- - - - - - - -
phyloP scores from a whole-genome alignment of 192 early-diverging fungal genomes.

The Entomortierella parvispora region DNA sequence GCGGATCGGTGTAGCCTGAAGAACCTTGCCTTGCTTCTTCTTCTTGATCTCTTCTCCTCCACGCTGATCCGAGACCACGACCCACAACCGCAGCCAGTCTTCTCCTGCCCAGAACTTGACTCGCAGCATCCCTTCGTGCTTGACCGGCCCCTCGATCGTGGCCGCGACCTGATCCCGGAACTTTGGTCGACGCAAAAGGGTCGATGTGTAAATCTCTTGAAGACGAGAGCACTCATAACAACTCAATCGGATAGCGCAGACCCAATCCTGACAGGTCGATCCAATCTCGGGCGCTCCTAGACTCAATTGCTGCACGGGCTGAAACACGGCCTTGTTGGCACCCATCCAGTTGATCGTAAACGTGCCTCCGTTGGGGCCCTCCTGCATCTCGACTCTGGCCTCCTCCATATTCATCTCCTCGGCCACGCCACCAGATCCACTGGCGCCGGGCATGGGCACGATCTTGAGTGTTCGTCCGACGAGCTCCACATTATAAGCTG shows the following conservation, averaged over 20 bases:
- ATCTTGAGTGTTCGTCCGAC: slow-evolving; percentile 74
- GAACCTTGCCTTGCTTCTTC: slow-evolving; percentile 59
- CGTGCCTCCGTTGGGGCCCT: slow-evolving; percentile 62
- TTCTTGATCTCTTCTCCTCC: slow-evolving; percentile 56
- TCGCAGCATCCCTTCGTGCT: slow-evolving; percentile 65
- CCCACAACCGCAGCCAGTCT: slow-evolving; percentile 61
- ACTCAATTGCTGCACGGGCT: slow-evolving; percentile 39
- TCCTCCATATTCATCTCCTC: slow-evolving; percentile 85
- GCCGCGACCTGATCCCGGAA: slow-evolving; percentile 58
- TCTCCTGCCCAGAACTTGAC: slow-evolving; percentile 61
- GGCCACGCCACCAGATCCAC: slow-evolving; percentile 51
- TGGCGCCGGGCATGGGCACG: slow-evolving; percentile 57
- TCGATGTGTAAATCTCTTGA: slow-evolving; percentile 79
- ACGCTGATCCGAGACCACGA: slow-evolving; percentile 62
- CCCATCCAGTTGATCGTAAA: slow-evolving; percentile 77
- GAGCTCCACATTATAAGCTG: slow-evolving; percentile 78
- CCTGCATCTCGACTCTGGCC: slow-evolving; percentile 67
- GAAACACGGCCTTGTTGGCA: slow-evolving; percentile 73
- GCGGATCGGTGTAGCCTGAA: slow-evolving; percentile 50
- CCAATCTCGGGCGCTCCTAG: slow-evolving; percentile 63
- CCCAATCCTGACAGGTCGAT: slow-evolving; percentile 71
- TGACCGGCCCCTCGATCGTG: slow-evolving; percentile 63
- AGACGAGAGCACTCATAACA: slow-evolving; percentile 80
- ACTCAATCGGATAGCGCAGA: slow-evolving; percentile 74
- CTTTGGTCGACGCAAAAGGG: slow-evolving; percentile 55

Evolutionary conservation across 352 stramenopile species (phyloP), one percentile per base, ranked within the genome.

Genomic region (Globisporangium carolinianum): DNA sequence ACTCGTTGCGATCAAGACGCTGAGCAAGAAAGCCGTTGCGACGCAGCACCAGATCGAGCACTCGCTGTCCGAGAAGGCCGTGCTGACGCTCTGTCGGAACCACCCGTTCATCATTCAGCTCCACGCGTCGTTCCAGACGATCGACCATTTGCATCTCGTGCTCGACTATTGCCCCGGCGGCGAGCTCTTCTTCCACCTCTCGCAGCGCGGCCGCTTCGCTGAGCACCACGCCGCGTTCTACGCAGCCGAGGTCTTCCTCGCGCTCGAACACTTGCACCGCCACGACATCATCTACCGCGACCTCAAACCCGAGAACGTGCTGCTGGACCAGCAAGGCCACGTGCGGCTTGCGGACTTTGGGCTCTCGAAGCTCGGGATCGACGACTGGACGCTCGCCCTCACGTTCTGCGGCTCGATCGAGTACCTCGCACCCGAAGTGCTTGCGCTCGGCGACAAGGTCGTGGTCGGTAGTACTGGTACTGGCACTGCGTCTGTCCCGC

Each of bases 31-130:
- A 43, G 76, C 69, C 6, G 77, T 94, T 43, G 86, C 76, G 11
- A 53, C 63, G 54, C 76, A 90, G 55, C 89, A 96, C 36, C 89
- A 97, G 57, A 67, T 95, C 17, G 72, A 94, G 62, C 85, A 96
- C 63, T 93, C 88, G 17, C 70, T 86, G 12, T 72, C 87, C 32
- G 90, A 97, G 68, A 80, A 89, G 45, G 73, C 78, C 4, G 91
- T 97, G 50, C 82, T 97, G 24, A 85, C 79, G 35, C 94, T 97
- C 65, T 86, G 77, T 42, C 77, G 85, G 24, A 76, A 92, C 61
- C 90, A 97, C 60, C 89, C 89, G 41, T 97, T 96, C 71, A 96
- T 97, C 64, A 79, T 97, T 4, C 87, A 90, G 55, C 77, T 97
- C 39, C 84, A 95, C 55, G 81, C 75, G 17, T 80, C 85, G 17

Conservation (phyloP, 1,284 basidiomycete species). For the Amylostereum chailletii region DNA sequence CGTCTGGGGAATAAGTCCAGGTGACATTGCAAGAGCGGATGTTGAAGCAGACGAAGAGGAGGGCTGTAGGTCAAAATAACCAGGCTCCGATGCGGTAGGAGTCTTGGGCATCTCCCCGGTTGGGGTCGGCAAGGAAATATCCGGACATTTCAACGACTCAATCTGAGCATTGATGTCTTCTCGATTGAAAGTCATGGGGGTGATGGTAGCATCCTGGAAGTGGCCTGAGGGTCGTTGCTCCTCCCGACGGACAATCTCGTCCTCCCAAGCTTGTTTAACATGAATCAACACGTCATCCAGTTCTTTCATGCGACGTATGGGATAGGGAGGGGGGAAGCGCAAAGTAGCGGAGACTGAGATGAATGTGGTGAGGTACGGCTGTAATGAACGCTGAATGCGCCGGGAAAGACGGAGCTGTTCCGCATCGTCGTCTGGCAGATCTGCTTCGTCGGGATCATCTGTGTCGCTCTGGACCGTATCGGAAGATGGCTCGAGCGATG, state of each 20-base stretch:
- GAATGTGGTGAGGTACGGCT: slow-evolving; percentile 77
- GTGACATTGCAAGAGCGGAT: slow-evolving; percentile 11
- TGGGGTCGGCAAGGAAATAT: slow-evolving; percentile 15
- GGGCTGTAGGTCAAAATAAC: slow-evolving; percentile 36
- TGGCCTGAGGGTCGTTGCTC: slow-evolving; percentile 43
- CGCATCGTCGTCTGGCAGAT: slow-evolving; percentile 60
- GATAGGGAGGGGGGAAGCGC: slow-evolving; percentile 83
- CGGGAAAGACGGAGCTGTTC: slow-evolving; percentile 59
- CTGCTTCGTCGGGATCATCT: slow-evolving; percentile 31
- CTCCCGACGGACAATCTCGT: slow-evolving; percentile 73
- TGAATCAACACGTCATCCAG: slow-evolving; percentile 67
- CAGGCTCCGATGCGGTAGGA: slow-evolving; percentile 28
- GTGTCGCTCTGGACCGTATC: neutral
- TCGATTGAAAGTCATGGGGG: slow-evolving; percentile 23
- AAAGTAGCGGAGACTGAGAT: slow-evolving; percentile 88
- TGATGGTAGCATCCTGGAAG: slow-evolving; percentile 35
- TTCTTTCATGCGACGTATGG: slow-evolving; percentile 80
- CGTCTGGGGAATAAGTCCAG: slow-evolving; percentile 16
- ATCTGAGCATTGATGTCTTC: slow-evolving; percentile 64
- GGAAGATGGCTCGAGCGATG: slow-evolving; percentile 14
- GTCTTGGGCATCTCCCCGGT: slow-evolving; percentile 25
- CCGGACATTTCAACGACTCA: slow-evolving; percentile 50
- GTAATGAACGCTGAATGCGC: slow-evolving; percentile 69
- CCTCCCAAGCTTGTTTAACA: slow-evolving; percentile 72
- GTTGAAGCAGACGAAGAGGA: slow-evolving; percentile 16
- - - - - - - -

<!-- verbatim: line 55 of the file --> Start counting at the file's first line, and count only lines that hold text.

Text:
- TCGATTGAAAGTCATGGGGG: slow-evolving; percentile 23